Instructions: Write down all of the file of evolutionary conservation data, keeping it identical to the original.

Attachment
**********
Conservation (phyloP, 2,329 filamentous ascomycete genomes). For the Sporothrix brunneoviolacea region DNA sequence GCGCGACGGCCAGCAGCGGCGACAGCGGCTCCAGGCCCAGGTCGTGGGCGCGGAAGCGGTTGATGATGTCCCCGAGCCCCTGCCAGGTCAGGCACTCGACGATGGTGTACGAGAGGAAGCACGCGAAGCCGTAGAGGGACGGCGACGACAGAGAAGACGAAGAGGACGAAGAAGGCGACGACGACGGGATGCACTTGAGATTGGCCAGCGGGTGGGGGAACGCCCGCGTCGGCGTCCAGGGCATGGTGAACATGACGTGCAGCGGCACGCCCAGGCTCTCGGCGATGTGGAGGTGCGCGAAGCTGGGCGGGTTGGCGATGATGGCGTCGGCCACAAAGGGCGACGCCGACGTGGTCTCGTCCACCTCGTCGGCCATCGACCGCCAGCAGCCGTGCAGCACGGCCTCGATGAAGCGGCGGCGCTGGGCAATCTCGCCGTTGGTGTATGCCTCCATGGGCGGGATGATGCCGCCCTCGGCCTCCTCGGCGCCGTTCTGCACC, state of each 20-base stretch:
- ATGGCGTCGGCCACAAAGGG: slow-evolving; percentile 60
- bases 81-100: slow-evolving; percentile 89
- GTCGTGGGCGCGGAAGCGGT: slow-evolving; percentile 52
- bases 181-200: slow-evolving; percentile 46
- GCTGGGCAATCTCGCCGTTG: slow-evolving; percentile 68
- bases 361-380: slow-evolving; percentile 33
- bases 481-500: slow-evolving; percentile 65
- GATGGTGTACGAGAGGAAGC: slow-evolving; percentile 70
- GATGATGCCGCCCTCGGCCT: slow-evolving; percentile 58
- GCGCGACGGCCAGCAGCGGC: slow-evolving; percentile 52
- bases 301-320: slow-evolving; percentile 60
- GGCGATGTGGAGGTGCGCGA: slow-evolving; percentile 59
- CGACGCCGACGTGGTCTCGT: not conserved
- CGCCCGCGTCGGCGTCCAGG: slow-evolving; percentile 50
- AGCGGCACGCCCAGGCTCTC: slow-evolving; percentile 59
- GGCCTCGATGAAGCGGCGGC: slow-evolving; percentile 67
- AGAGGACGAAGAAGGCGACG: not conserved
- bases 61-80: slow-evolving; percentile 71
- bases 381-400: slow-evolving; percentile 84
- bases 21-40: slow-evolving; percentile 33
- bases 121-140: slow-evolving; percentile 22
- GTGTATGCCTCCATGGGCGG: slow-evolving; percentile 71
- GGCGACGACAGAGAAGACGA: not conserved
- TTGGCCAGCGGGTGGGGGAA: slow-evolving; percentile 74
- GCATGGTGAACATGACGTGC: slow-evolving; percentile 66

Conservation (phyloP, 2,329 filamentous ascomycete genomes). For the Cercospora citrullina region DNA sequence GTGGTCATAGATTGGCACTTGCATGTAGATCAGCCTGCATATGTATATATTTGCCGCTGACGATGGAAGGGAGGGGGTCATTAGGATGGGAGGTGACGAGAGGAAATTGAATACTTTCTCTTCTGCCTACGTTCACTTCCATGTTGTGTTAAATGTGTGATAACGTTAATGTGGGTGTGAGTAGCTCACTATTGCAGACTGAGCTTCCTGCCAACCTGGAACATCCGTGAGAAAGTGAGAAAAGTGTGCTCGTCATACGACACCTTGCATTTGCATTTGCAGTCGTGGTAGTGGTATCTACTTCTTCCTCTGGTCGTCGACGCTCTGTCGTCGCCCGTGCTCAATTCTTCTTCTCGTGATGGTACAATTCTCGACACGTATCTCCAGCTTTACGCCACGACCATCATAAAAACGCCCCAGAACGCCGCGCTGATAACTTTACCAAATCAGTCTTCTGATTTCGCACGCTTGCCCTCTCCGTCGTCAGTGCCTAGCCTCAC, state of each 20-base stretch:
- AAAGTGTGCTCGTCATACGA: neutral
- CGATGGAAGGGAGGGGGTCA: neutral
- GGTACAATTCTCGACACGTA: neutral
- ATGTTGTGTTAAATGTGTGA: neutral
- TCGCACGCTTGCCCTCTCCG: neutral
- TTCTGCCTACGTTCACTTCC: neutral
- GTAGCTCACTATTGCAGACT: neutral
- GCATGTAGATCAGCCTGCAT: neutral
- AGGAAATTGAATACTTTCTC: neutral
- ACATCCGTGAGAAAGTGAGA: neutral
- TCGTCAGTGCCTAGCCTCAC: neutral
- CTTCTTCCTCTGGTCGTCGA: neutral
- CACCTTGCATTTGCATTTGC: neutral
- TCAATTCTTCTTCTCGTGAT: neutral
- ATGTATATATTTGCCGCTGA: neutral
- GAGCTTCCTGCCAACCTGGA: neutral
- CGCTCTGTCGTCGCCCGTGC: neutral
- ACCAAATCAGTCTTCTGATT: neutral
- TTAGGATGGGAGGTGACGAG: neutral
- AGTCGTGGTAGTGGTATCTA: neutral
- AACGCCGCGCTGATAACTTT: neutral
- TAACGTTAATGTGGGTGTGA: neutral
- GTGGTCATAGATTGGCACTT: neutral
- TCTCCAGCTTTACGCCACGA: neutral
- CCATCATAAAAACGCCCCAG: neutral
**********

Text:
Conservation (phyloP, 2,329 filamentous ascomycete genomes). For the Sporothrix brunneoviolacea region DNA sequence GCGCGACGGCCAGCAGCGGCGACAGCGGCTCCAGGCCCAGGTCGTGGGCGCGGAAGCGGTTGATGATGTCCCCGAGCCCCTGCCAGGTCAGGCACTCGACGATGGTGTACGAGAGGAAGCACGCGAAGCCGTAGAGGGACGGCGACGACAGAGAAGACGAAGAGGACGAAGAAGGCGACGACGACGGGATGCACTTGAGATTGGCCAGCGGGTGGGGGAACGCCCGCGTCGGCGTCCAGGGCATGGTGAACATGACGTGCAGCGGCACGCCCAGGCTCTCGGCGATGTGGAGGTGCGCGAAGCTGGGCGGGTTGGCGATGATGGCGTCGGCCACAAAGGGCGACGCCGACGTGGTCTCGTCCACCTCGTCGGCCATCGACCGCCAGCAGCCGTGCAGCACGGCCTCGATGAAGCGGCGGCGCTGGGCAATCTCGCCGTTGGTGTATGCCTCCATGGGCGGGATGATGCCGCCCTCGGCCTCCTCGGCGCCGTTCTGCACC, state of each 20-base stretch:
- ATGGCGTCGGCCACAAAGGG: slow-evolving; percentile 60
- bases 81-100: slow-evolving; percentile 89
- GTCGTGGGCGCGGAAGCGGT: slow-evolving; percentile 52
- bases 181-200: slow-evolving; percentile 46
- GCTGGGCAATCTCGCCGTTG: slow-evolving; percentile 68
- bases 361-380: slow-evolving; percentile 33
- bases 481-500: slow-evolving; percentile 65
- GATGGTGTACGAGAGGAAGC: slow-evolving; percentile 70
- GATGATGCCGCCCTCGGCCT: slow-evolving; percentile 58
- GCGCGACGGCCAGCAGCGGC: slow-evolving; percentile 52
- bases 301-320: slow-evolving; percentile 60
- GGCGATGTGGAGGTGCGCGA: slow-evolving; percentile 59
- CGACGCCGACGTGGTCTCGT: not conserved
- CGCCCGCGTCGGCGTCCAGG: slow-evolving; percentile 50
- AGCGGCACGCCCAGGCTCTC: slow-evolving; percentile 59
- GGCCTCGATGAAGCGGCGGC: slow-evolving; percentile 67
- AGAGGACGAAGAAGGCGACG: not conserved
- bases 61-80: slow-evolving; percentile 71
- bases 381-400: slow-evolving; percentile 84
- bases 21-40: slow-evolving; percentile 33
- bases 121-140: slow-evolving; percentile 22
- GTGTATGCCTCCATGGGCGG: slow-evolving; percentile 71
- GGCGACGACAGAGAAGACGA: not conserved
- TTGGCCAGCGGGTGGGGGAA: slow-evolving; percentile 74
- GCATGGTGAACATGACGTGC: slow-evolving; percentile 66

Conservation (phyloP, 2,329 filamentous ascomycete genomes). For the Cercospora citrullina region DNA sequence GTGGTCATAGATTGGCACTTGCATGTAGATCAGCCTGCATATGTATATATTTGCCGCTGACGATGGAAGGGAGGGGGTCATTAGGATGGGAGGTGACGAGAGGAAATTGAATACTTTCTCTTCTGCCTACGTTCACTTCCATGTTGTGTTAAATGTGTGATAACGTTAATGTGGGTGTGAGTAGCTCACTATTGCAGACTGAGCTTCCTGCCAACCTGGAACATCCGTGAGAAAGTGAGAAAAGTGTGCTCGTCATACGACACCTTGCATTTGCATTTGCAGTCGTGGTAGTGGTATCTACTTCTTCCTCTGGTCGTCGACGCTCTGTCGTCGCCCGTGCTCAATTCTTCTTCTCGTGATGGTACAATTCTCGACACGTATCTCCAGCTTTACGCCACGACCATCATAAAAACGCCCCAGAACGCCGCGCTGATAACTTTACCAAATCAGTCTTCTGATTTCGCACGCTTGCCCTCTCCGTCGTCAGTGCCTAGCCTCAC, state of each 20-base stretch:
- AAAGTGTGCTCGTCATACGA: neutral
- CGATGGAAGGGAGGGGGTCA: neutral
- GGTACAATTCTCGACACGTA: neutral
- ATGTTGTGTTAAATGTGTGA: neutral
- TCGCACGCTTGCCCTCTCCG: neutral
- TTCTGCCTACGTTCACTTCC: neutral
- GTAGCTCACTATTGCAGACT: neutral
- GCATGTAGATCAGCCTGCAT: neutral
- AGGAAATTGAATACTTTCTC: neutral
- ACATCCGTGAGAAAGTGAGA: neutral
- TCGTCAGTGCCTAGCCTCAC: neutral
- CTTCTTCCTCTGGTCGTCGA: neutral
- CACCTTGCATTTGCATTTGC: neutral
- TCAATTCTTCTTCTCGTGAT: neutral
- ATGTATATATTTGCCGCTGA: neutral
- GAGCTTCCTGCCAACCTGGA: neutral
- CGCTCTGTCGTCGCCCGTGC: neutral
- ACCAAATCAGTCTTCTGATT: neutral
- TTAGGATGGGAGGTGACGAG: neutral
- AGTCGTGGTAGTGGTATCTA: neutral
- AACGCCGCGCTGATAACTTT: neutral
- TAACGTTAATGTGGGTGTGA: neutral
- GTGGTCATAGATTGGCACTT: neutral
- TCTCCAGCTTTACGCCACGA: neutral
- CCATCATAAAAACGCCCCAG: neutral